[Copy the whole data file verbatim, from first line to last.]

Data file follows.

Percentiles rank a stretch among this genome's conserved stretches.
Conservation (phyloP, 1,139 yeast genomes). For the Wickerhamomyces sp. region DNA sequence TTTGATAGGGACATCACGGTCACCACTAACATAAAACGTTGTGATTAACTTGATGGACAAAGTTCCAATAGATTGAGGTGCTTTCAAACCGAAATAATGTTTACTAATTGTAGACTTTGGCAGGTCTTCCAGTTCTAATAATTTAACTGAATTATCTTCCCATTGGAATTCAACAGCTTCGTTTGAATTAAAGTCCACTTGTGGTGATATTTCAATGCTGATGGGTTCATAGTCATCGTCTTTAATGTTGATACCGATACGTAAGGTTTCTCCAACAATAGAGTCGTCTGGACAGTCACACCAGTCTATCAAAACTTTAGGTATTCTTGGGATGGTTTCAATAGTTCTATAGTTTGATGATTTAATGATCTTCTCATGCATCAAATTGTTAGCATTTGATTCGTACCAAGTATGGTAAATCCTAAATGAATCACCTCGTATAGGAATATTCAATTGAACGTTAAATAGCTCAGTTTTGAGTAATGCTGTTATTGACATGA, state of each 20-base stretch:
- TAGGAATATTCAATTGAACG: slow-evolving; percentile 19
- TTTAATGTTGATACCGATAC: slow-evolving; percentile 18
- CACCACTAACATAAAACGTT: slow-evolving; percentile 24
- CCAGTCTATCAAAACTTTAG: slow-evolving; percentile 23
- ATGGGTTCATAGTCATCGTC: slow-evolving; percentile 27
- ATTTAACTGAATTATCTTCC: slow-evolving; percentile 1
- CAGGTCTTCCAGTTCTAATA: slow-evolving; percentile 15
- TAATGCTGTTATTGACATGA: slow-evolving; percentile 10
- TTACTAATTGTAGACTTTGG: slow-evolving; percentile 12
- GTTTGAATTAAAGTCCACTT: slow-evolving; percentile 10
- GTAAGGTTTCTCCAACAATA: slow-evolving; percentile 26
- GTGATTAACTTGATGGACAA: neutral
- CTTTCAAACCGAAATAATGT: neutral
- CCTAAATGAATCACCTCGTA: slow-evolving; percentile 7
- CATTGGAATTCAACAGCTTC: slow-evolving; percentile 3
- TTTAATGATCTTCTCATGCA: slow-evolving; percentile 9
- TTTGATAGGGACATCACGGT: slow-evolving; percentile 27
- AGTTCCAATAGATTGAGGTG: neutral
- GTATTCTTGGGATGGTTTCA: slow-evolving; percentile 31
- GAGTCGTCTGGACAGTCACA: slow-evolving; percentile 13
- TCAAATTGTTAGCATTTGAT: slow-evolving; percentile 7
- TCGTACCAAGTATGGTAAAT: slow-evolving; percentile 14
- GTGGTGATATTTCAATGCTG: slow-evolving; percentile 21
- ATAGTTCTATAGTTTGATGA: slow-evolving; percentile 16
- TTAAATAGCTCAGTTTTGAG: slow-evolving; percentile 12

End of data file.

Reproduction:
Percentiles rank a stretch among this genome's conserved stretches.
Conservation (phyloP, 1,139 yeast genomes). For the Wickerhamomyces sp. region DNA sequence TTTGATAGGGACATCACGGTCACCACTAACATAAAACGTTGTGATTAACTTGATGGACAAAGTTCCAATAGATTGAGGTGCTTTCAAACCGAAATAATGTTTACTAATTGTAGACTTTGGCAGGTCTTCCAGTTCTAATAATTTAACTGAATTATCTTCCCATTGGAATTCAACAGCTTCGTTTGAATTAAAGTCCACTTGTGGTGATATTTCAATGCTGATGGGTTCATAGTCATCGTCTTTAATGTTGATACCGATACGTAAGGTTTCTCCAACAATAGAGTCGTCTGGACAGTCACACCAGTCTATCAAAACTTTAGGTATTCTTGGGATGGTTTCAATAGTTCTATAGTTTGATGATTTAATGATCTTCTCATGCATCAAATTGTTAGCATTTGATTCGTACCAAGTATGGTAAATCCTAAATGAATCACCTCGTATAGGAATATTCAATTGAACGTTAAATAGCTCAGTTTTGAGTAATGCTGTTATTGACATGA, state of each 20-base stretch:
- TAGGAATATTCAATTGAACG: slow-evolving; percentile 19
- TTTAATGTTGATACCGATAC: slow-evolving; percentile 18
- CACCACTAACATAAAACGTT: slow-evolving; percentile 24
- CCAGTCTATCAAAACTTTAG: slow-evolving; percentile 23
- ATGGGTTCATAGTCATCGTC: slow-evolving; percentile 27
- ATTTAACTGAATTATCTTCC: slow-evolving; percentile 1
- CAGGTCTTCCAGTTCTAATA: slow-evolving; percentile 15
- TAATGCTGTTATTGACATGA: slow-evolving; percentile 10
- TTACTAATTGTAGACTTTGG: slow-evolving; percentile 12
- GTTTGAATTAAAGTCCACTT: slow-evolving; percentile 10
- GTAAGGTTTCTCCAACAATA: slow-evolving; percentile 26
- GTGATTAACTTGATGGACAA: neutral
- CTTTCAAACCGAAATAATGT: neutral
- CCTAAATGAATCACCTCGTA: slow-evolving; percentile 7
- CATTGGAATTCAACAGCTTC: slow-evolving; percentile 3
- TTTAATGATCTTCTCATGCA: slow-evolving; percentile 9
- TTTGATAGGGACATCACGGT: slow-evolving; percentile 27
- AGTTCCAATAGATTGAGGTG: neutral
- GTATTCTTGGGATGGTTTCA: slow-evolving; percentile 31
- GAGTCGTCTGGACAGTCACA: slow-evolving; percentile 13
- TCAAATTGTTAGCATTTGAT: slow-evolving; percentile 7
- TCGTACCAAGTATGGTAAAT: slow-evolving; percentile 14
- GTGGTGATATTTCAATGCTG: slow-evolving; percentile 21
- ATAGTTCTATAGTTTGATGA: slow-evolving; percentile 16
- TTAAATAGCTCAGTTTTGAG: slow-evolving; percentile 12